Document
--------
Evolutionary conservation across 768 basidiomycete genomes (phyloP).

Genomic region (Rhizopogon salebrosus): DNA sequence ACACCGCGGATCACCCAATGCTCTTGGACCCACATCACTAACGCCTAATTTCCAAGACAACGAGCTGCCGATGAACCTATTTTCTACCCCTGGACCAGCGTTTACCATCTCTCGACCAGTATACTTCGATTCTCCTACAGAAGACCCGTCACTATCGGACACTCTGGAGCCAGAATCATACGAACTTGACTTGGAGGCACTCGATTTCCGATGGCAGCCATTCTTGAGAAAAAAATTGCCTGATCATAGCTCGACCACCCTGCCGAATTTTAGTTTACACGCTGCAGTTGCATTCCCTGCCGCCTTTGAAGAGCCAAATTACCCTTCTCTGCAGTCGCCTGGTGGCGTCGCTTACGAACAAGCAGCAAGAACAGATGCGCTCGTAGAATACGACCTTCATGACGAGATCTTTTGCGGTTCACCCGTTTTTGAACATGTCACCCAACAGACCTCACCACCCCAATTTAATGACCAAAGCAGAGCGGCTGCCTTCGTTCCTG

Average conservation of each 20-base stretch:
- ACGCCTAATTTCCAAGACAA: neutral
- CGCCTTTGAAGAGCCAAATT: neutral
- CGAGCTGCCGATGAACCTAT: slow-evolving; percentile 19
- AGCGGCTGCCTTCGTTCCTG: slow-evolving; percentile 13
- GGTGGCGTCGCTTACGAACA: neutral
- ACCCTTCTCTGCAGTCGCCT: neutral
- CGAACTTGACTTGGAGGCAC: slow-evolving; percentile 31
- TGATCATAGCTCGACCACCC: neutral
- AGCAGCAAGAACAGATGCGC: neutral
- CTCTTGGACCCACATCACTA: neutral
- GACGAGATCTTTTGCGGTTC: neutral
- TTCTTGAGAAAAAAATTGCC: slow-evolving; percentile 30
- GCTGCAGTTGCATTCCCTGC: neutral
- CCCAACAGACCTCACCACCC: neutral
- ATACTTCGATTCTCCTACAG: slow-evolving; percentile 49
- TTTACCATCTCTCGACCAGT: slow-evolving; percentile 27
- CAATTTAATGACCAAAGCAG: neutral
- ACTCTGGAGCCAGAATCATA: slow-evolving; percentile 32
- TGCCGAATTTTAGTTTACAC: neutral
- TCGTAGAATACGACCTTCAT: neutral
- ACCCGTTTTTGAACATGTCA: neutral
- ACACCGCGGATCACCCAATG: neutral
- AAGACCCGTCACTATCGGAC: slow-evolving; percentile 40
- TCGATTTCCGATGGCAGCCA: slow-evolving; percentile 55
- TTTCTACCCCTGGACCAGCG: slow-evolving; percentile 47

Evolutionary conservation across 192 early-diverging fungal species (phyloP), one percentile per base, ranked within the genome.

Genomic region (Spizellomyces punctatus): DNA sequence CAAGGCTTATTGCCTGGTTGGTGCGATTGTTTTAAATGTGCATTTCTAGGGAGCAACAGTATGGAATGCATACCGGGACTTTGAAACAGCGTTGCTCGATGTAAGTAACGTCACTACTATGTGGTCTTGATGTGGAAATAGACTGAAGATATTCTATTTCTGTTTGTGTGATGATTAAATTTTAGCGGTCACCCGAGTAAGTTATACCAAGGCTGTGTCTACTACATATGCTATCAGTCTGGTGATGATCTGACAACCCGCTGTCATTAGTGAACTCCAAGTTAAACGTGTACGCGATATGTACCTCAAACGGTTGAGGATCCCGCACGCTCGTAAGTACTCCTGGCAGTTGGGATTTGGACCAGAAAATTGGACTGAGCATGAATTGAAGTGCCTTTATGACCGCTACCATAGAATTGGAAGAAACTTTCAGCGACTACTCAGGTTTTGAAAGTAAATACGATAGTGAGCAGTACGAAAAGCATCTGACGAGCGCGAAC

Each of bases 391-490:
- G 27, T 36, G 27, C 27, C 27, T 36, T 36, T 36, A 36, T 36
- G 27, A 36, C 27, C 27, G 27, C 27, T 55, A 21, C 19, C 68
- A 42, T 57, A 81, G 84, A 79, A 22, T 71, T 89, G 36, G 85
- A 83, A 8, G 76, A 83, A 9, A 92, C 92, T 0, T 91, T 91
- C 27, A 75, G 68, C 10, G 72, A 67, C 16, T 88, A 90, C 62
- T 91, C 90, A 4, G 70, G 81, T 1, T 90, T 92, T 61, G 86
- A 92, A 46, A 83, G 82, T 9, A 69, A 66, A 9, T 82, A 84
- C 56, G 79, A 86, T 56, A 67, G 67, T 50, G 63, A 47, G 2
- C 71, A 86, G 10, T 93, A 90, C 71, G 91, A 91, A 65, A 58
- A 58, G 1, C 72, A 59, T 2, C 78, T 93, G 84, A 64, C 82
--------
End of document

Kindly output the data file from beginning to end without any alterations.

Evolutionary conservation across 768 basidiomycete genomes (phyloP).

Genomic region (Rhizopogon salebrosus): DNA sequence ACACCGCGGATCACCCAATGCTCTTGGACCCACATCACTAACGCCTAATTTCCAAGACAACGAGCTGCCGATGAACCTATTTTCTACCCCTGGACCAGCGTTTACCATCTCTCGACCAGTATACTTCGATTCTCCTACAGAAGACCCGTCACTATCGGACACTCTGGAGCCAGAATCATACGAACTTGACTTGGAGGCACTCGATTTCCGATGGCAGCCATTCTTGAGAAAAAAATTGCCTGATCATAGCTCGACCACCCTGCCGAATTTTAGTTTACACGCTGCAGTTGCATTCCCTGCCGCCTTTGAAGAGCCAAATTACCCTTCTCTGCAGTCGCCTGGTGGCGTCGCTTACGAACAAGCAGCAAGAACAGATGCGCTCGTAGAATACGACCTTCATGACGAGATCTTTTGCGGTTCACCCGTTTTTGAACATGTCACCCAACAGACCTCACCACCCCAATTTAATGACCAAAGCAGAGCGGCTGCCTTCGTTCCTG

Average conservation of each 20-base stretch:
- ACGCCTAATTTCCAAGACAA: neutral
- CGCCTTTGAAGAGCCAAATT: neutral
- CGAGCTGCCGATGAACCTAT: slow-evolving; percentile 19
- AGCGGCTGCCTTCGTTCCTG: slow-evolving; percentile 13
- GGTGGCGTCGCTTACGAACA: neutral
- ACCCTTCTCTGCAGTCGCCT: neutral
- CGAACTTGACTTGGAGGCAC: slow-evolving; percentile 31
- TGATCATAGCTCGACCACCC: neutral
- AGCAGCAAGAACAGATGCGC: neutral
- CTCTTGGACCCACATCACTA: neutral
- GACGAGATCTTTTGCGGTTC: neutral
- TTCTTGAGAAAAAAATTGCC: slow-evolving; percentile 30
- GCTGCAGTTGCATTCCCTGC: neutral
- CCCAACAGACCTCACCACCC: neutral
- ATACTTCGATTCTCCTACAG: slow-evolving; percentile 49
- TTTACCATCTCTCGACCAGT: slow-evolving; percentile 27
- CAATTTAATGACCAAAGCAG: neutral
- ACTCTGGAGCCAGAATCATA: slow-evolving; percentile 32
- TGCCGAATTTTAGTTTACAC: neutral
- TCGTAGAATACGACCTTCAT: neutral
- ACCCGTTTTTGAACATGTCA: neutral
- ACACCGCGGATCACCCAATG: neutral
- AAGACCCGTCACTATCGGAC: slow-evolving; percentile 40
- TCGATTTCCGATGGCAGCCA: slow-evolving; percentile 55
- TTTCTACCCCTGGACCAGCG: slow-evolving; percentile 47

Evolutionary conservation across 192 early-diverging fungal species (phyloP), one percentile per base, ranked within the genome.

Genomic region (Spizellomyces punctatus): DNA sequence CAAGGCTTATTGCCTGGTTGGTGCGATTGTTTTAAATGTGCATTTCTAGGGAGCAACAGTATGGAATGCATACCGGGACTTTGAAACAGCGTTGCTCGATGTAAGTAACGTCACTACTATGTGGTCTTGATGTGGAAATAGACTGAAGATATTCTATTTCTGTTTGTGTGATGATTAAATTTTAGCGGTCACCCGAGTAAGTTATACCAAGGCTGTGTCTACTACATATGCTATCAGTCTGGTGATGATCTGACAACCCGCTGTCATTAGTGAACTCCAAGTTAAACGTGTACGCGATATGTACCTCAAACGGTTGAGGATCCCGCACGCTCGTAAGTACTCCTGGCAGTTGGGATTTGGACCAGAAAATTGGACTGAGCATGAATTGAAGTGCCTTTATGACCGCTACCATAGAATTGGAAGAAACTTTCAGCGACTACTCAGGTTTTGAAAGTAAATACGATAGTGAGCAGTACGAAAAGCATCTGACGAGCGCGAAC

Each of bases 391-490:
- G 27, T 36, G 27, C 27, C 27, T 36, T 36, T 36, A 36, T 36
- G 27, A 36, C 27, C 27, G 27, C 27, T 55, A 21, C 19, C 68
- A 42, T 57, A 81, G 84, A 79, A 22, T 71, T 89, G 36, G 85
- A 83, A 8, G 76, A 83, A 9, A 92, C 92, T 0, T 91, T 91
- C 27, A 75, G 68, C 10, G 72, A 67, C 16, T 88, A 90, C 62
- T 91, C 90, A 4, G 70, G 81, T 1, T 90, T 92, T 61, G 86
- A 92, A 46, A 83, G 82, T 9, A 69, A 66, A 9, T 82, A 84
- C 56, G 79, A 86, T 56, A 67, G 67, T 50, G 63, A 47, G 2
- C 71, A 86, G 10, T 93, A 90, C 71, G 91, A 91, A 65, A 58
- A 58, G 1, C 72, A 59, T 2, C 78, T 93, G 84, A 64, C 82